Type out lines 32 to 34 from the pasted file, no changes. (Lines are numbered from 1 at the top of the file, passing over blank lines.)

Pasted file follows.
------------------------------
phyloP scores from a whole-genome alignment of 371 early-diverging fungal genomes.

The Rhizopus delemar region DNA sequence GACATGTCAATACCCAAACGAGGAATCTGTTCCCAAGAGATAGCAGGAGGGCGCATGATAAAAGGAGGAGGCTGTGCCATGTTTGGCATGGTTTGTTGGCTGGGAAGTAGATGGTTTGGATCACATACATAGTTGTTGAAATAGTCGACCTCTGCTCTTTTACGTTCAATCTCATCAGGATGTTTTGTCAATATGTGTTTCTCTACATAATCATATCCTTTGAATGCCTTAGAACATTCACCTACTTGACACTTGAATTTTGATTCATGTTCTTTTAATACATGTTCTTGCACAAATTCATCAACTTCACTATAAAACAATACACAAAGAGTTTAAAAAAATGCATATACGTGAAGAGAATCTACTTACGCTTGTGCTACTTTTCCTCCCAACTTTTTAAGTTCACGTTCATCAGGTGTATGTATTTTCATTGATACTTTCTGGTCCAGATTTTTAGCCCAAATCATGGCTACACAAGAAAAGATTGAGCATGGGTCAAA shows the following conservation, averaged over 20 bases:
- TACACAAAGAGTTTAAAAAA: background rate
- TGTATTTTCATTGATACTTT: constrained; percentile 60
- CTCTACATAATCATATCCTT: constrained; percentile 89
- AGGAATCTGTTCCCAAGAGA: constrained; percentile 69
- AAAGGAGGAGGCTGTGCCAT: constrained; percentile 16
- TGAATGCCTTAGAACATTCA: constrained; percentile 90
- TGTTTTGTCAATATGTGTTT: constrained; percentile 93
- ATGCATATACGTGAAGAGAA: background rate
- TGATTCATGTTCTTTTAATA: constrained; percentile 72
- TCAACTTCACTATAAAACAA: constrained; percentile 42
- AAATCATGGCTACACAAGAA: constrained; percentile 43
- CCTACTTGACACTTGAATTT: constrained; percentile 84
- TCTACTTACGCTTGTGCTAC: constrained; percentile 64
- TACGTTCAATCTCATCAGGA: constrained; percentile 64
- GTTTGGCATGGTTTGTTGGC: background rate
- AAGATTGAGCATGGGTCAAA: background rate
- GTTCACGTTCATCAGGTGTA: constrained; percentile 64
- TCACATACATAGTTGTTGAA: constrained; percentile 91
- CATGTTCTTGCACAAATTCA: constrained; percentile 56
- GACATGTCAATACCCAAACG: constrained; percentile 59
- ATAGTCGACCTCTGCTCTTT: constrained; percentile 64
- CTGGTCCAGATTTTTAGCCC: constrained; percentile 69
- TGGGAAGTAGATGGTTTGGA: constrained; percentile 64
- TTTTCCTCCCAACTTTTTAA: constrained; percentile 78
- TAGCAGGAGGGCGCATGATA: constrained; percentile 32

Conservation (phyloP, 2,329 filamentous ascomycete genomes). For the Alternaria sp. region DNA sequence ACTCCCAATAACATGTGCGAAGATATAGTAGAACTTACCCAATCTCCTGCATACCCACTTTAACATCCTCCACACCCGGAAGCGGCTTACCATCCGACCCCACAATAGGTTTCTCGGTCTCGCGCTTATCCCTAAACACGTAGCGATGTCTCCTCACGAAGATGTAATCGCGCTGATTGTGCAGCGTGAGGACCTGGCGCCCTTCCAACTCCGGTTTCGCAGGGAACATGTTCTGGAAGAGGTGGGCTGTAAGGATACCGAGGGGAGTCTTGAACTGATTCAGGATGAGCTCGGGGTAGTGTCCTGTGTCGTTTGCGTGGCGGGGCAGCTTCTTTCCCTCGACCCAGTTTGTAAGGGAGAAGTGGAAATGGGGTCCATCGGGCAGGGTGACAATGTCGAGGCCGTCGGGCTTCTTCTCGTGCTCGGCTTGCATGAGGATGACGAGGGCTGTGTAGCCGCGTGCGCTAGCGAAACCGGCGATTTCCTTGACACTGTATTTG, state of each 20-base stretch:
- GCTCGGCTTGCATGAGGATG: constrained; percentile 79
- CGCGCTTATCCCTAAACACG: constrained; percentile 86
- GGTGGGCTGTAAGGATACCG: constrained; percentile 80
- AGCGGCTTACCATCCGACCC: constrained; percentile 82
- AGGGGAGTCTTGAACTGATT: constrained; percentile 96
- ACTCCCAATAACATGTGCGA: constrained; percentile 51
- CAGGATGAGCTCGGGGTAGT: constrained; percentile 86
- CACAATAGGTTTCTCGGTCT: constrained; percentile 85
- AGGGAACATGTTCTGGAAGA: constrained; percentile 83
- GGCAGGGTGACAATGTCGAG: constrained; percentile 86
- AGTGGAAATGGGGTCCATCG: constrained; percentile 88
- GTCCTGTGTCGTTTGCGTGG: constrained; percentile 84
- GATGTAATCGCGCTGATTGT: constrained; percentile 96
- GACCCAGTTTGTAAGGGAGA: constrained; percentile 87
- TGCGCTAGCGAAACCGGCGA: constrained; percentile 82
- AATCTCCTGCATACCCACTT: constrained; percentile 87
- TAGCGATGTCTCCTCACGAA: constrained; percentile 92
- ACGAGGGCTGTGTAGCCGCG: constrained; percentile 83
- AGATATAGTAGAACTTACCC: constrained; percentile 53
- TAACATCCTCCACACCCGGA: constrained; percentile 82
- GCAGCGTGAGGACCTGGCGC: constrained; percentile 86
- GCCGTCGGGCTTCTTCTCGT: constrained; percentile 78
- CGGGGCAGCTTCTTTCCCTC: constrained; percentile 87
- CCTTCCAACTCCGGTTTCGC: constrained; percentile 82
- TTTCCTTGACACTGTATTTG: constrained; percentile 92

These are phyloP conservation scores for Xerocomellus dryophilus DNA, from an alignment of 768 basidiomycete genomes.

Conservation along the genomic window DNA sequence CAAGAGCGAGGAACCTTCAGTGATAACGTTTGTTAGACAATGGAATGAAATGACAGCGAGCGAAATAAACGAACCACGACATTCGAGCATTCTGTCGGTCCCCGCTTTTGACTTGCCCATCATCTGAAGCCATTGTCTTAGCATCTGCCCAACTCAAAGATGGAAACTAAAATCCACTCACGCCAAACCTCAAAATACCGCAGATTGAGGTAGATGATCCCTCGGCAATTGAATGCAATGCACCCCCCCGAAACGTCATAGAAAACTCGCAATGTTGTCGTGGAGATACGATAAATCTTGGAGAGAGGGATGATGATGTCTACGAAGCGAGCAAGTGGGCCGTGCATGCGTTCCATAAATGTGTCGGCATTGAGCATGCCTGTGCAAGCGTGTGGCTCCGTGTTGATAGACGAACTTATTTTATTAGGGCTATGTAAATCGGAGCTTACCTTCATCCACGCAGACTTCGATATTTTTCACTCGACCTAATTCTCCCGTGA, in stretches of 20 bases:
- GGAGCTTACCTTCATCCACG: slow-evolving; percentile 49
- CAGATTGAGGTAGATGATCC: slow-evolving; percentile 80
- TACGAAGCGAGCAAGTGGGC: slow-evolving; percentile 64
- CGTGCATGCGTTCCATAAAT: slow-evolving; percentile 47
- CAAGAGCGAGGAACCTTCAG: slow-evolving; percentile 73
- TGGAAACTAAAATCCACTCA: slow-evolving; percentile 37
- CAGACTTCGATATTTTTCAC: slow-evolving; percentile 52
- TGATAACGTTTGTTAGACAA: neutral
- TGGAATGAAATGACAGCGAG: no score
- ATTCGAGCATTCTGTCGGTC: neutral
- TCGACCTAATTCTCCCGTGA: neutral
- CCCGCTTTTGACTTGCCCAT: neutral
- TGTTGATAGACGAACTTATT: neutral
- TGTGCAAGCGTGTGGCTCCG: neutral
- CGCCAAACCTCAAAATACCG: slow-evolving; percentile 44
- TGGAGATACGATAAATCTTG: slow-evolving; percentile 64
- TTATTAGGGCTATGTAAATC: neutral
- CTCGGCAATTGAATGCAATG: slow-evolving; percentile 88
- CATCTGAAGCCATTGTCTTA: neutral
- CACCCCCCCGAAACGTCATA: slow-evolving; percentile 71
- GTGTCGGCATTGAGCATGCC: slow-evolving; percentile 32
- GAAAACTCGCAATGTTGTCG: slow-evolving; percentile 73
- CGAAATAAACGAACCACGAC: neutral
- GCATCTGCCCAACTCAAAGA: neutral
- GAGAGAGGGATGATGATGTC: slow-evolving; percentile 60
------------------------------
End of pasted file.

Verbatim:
- AGCGGCTTACCATCCGACCC: constrained; percentile 82
- AGGGGAGTCTTGAACTGATT: constrained; percentile 96
- ACTCCCAATAACATGTGCGA: constrained; percentile 51